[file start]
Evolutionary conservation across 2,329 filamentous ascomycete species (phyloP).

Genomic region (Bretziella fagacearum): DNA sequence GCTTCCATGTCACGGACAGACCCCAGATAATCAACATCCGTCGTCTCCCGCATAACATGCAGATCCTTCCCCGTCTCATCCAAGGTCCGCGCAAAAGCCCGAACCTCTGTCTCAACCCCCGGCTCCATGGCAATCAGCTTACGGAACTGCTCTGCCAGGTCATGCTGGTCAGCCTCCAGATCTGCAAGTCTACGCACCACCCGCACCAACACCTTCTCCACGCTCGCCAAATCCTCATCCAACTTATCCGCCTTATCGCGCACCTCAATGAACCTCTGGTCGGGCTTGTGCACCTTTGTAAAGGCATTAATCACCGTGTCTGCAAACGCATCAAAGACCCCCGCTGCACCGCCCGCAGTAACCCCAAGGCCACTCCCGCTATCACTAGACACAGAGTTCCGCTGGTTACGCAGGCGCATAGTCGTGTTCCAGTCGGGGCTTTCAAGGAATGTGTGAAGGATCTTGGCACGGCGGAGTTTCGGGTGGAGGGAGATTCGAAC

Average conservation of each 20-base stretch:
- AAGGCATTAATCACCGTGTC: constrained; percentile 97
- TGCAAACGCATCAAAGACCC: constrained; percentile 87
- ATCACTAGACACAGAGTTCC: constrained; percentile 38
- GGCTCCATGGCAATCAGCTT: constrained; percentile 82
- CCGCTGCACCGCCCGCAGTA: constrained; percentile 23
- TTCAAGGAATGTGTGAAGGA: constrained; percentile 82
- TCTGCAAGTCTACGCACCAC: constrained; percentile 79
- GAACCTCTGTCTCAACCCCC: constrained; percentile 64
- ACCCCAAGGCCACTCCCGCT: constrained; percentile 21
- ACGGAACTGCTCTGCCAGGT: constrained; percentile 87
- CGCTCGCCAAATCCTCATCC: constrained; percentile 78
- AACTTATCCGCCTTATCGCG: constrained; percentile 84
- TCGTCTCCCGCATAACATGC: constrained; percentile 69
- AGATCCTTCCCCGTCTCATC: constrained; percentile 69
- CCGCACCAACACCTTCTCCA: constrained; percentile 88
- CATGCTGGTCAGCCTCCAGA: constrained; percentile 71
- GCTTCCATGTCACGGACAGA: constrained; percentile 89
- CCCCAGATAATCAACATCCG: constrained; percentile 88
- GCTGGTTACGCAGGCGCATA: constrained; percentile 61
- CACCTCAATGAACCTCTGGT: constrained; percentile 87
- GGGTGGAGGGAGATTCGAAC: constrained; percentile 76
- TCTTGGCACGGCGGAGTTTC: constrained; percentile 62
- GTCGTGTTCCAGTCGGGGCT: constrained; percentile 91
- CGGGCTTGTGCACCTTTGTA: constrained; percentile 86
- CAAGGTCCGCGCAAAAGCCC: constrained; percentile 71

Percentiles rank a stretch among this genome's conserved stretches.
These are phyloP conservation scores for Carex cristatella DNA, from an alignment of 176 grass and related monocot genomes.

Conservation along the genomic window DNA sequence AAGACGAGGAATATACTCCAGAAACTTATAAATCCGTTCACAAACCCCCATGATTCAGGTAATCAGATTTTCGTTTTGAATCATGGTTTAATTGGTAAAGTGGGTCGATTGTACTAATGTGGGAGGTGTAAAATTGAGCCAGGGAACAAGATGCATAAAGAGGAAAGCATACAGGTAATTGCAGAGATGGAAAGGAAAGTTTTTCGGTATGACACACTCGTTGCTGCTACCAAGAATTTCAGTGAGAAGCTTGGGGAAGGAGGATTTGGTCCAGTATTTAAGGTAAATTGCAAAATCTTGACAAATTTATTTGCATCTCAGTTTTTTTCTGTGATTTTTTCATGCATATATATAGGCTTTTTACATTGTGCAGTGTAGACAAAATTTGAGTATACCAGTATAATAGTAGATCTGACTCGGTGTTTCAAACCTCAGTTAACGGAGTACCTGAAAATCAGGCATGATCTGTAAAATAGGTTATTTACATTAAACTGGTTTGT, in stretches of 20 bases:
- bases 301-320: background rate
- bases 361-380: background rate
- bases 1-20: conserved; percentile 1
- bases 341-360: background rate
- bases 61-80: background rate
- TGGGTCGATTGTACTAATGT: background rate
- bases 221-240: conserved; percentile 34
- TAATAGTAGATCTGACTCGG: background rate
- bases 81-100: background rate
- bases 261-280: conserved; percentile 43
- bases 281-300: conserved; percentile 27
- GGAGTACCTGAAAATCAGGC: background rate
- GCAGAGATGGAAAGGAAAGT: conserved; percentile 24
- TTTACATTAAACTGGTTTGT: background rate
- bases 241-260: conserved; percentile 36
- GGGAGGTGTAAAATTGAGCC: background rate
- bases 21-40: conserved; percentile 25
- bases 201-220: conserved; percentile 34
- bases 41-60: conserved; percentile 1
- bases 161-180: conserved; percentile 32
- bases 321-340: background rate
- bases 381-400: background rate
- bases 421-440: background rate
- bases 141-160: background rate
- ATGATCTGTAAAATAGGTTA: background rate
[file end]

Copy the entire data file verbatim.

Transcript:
Evolutionary conservation across 2,329 filamentous ascomycete species (phyloP).

Genomic region (Bretziella fagacearum): DNA sequence GCTTCCATGTCACGGACAGACCCCAGATAATCAACATCCGTCGTCTCCCGCATAACATGCAGATCCTTCCCCGTCTCATCCAAGGTCCGCGCAAAAGCCCGAACCTCTGTCTCAACCCCCGGCTCCATGGCAATCAGCTTACGGAACTGCTCTGCCAGGTCATGCTGGTCAGCCTCCAGATCTGCAAGTCTACGCACCACCCGCACCAACACCTTCTCCACGCTCGCCAAATCCTCATCCAACTTATCCGCCTTATCGCGCACCTCAATGAACCTCTGGTCGGGCTTGTGCACCTTTGTAAAGGCATTAATCACCGTGTCTGCAAACGCATCAAAGACCCCCGCTGCACCGCCCGCAGTAACCCCAAGGCCACTCCCGCTATCACTAGACACAGAGTTCCGCTGGTTACGCAGGCGCATAGTCGTGTTCCAGTCGGGGCTTTCAAGGAATGTGTGAAGGATCTTGGCACGGCGGAGTTTCGGGTGGAGGGAGATTCGAAC

Average conservation of each 20-base stretch:
- AAGGCATTAATCACCGTGTC: constrained; percentile 97
- TGCAAACGCATCAAAGACCC: constrained; percentile 87
- ATCACTAGACACAGAGTTCC: constrained; percentile 38
- GGCTCCATGGCAATCAGCTT: constrained; percentile 82
- CCGCTGCACCGCCCGCAGTA: constrained; percentile 23
- TTCAAGGAATGTGTGAAGGA: constrained; percentile 82
- TCTGCAAGTCTACGCACCAC: constrained; percentile 79
- GAACCTCTGTCTCAACCCCC: constrained; percentile 64
- ACCCCAAGGCCACTCCCGCT: constrained; percentile 21
- ACGGAACTGCTCTGCCAGGT: constrained; percentile 87
- CGCTCGCCAAATCCTCATCC: constrained; percentile 78
- AACTTATCCGCCTTATCGCG: constrained; percentile 84
- TCGTCTCCCGCATAACATGC: constrained; percentile 69
- AGATCCTTCCCCGTCTCATC: constrained; percentile 69
- CCGCACCAACACCTTCTCCA: constrained; percentile 88
- CATGCTGGTCAGCCTCCAGA: constrained; percentile 71
- GCTTCCATGTCACGGACAGA: constrained; percentile 89
- CCCCAGATAATCAACATCCG: constrained; percentile 88
- GCTGGTTACGCAGGCGCATA: constrained; percentile 61
- CACCTCAATGAACCTCTGGT: constrained; percentile 87
- GGGTGGAGGGAGATTCGAAC: constrained; percentile 76
- TCTTGGCACGGCGGAGTTTC: constrained; percentile 62
- GTCGTGTTCCAGTCGGGGCT: constrained; percentile 91
- CGGGCTTGTGCACCTTTGTA: constrained; percentile 86
- CAAGGTCCGCGCAAAAGCCC: constrained; percentile 71

Percentiles rank a stretch among this genome's conserved stretches.
These are phyloP conservation scores for Carex cristatella DNA, from an alignment of 176 grass and related monocot genomes.

Conservation along the genomic window DNA sequence AAGACGAGGAATATACTCCAGAAACTTATAAATCCGTTCACAAACCCCCATGATTCAGGTAATCAGATTTTCGTTTTGAATCATGGTTTAATTGGTAAAGTGGGTCGATTGTACTAATGTGGGAGGTGTAAAATTGAGCCAGGGAACAAGATGCATAAAGAGGAAAGCATACAGGTAATTGCAGAGATGGAAAGGAAAGTTTTTCGGTATGACACACTCGTTGCTGCTACCAAGAATTTCAGTGAGAAGCTTGGGGAAGGAGGATTTGGTCCAGTATTTAAGGTAAATTGCAAAATCTTGACAAATTTATTTGCATCTCAGTTTTTTTCTGTGATTTTTTCATGCATATATATAGGCTTTTTACATTGTGCAGTGTAGACAAAATTTGAGTATACCAGTATAATAGTAGATCTGACTCGGTGTTTCAAACCTCAGTTAACGGAGTACCTGAAAATCAGGCATGATCTGTAAAATAGGTTATTTACATTAAACTGGTTTGT, in stretches of 20 bases:
- bases 301-320: background rate
- bases 361-380: background rate
- bases 1-20: conserved; percentile 1
- bases 341-360: background rate
- bases 61-80: background rate
- TGGGTCGATTGTACTAATGT: background rate
- bases 221-240: conserved; percentile 34
- TAATAGTAGATCTGACTCGG: background rate
- bases 81-100: background rate
- bases 261-280: conserved; percentile 43
- bases 281-300: conserved; percentile 27
- GGAGTACCTGAAAATCAGGC: background rate
- GCAGAGATGGAAAGGAAAGT: conserved; percentile 24
- TTTACATTAAACTGGTTTGT: background rate
- bases 241-260: conserved; percentile 36
- GGGAGGTGTAAAATTGAGCC: background rate
- bases 21-40: conserved; percentile 25
- bases 201-220: conserved; percentile 34
- bases 41-60: conserved; percentile 1
- bases 161-180: conserved; percentile 32
- bases 321-340: background rate
- bases 381-400: background rate
- bases 421-440: background rate
- bases 141-160: background rate
- ATGATCTGTAAAATAGGTTA: background rate